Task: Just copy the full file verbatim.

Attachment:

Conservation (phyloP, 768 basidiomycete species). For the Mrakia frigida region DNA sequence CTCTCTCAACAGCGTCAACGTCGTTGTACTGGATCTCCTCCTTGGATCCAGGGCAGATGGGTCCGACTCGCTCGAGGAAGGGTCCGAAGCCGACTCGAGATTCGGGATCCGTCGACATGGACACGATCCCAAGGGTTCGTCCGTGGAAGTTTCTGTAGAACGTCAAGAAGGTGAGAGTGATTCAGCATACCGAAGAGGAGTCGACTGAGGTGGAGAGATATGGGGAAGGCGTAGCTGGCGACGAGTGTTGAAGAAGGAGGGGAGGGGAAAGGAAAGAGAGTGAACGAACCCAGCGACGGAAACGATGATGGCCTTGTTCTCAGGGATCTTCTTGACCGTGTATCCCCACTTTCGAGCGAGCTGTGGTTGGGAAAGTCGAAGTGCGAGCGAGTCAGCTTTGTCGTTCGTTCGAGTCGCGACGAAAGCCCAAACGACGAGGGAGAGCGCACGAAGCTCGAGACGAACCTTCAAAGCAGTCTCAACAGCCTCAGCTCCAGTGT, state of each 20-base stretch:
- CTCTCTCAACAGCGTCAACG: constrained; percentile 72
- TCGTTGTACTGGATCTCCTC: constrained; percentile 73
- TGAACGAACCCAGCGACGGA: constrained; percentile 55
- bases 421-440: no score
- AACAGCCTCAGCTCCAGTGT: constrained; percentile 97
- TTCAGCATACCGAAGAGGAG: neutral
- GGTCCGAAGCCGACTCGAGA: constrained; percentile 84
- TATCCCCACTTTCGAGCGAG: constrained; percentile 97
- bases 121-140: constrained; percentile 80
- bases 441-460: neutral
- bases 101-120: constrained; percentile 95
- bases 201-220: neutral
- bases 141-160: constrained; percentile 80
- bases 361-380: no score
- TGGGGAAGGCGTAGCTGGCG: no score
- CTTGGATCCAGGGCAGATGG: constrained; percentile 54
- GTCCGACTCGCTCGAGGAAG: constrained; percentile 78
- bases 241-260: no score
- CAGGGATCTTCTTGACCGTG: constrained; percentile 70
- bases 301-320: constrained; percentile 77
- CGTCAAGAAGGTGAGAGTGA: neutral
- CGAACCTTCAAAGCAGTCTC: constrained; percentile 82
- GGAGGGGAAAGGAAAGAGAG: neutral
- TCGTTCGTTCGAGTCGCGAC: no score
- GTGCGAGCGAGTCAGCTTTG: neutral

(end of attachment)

Conservation (phyloP, 768 basidiomycete species). For the Mrakia frigida region DNA sequence CTCTCTCAACAGCGTCAACGTCGTTGTACTGGATCTCCTCCTTGGATCCAGGGCAGATGGGTCCGACTCGCTCGAGGAAGGGTCCGAAGCCGACTCGAGATTCGGGATCCGTCGACATGGACACGATCCCAAGGGTTCGTCCGTGGAAGTTTCTGTAGAACGTCAAGAAGGTGAGAGTGATTCAGCATACCGAAGAGGAGTCGACTGAGGTGGAGAGATATGGGGAAGGCGTAGCTGGCGACGAGTGTTGAAGAAGGAGGGGAGGGGAAAGGAAAGAGAGTGAACGAACCCAGCGACGGAAACGATGATGGCCTTGTTCTCAGGGATCTTCTTGACCGTGTATCCCCACTTTCGAGCGAGCTGTGGTTGGGAAAGTCGAAGTGCGAGCGAGTCAGCTTTGTCGTTCGTTCGAGTCGCGACGAAAGCCCAAACGACGAGGGAGAGCGCACGAAGCTCGAGACGAACCTTCAAAGCAGTCTCAACAGCCTCAGCTCCAGTGT, state of each 20-base stretch:
- CTCTCTCAACAGCGTCAACG: constrained; percentile 72
- TCGTTGTACTGGATCTCCTC: constrained; percentile 73
- TGAACGAACCCAGCGACGGA: constrained; percentile 55
- bases 421-440: no score
- AACAGCCTCAGCTCCAGTGT: constrained; percentile 97
- TTCAGCATACCGAAGAGGAG: neutral
- GGTCCGAAGCCGACTCGAGA: constrained; percentile 84
- TATCCCCACTTTCGAGCGAG: constrained; percentile 97
- bases 121-140: constrained; percentile 80
- bases 441-460: neutral
- bases 101-120: constrained; percentile 95
- bases 201-220: neutral
- bases 141-160: constrained; percentile 80
- bases 361-380: no score
- TGGGGAAGGCGTAGCTGGCG: no score
- CTTGGATCCAGGGCAGATGG: constrained; percentile 54
- GTCCGACTCGCTCGAGGAAG: constrained; percentile 78
- bases 241-260: no score
- CAGGGATCTTCTTGACCGTG: constrained; percentile 70
- bases 301-320: constrained; percentile 77
- CGTCAAGAAGGTGAGAGTGA: neutral
- CGAACCTTCAAAGCAGTCTC: constrained; percentile 82
- GGAGGGGAAAGGAAAGAGAG: neutral
- TCGTTCGTTCGAGTCGCGAC: no score
- GTGCGAGCGAGTCAGCTTTG: neutral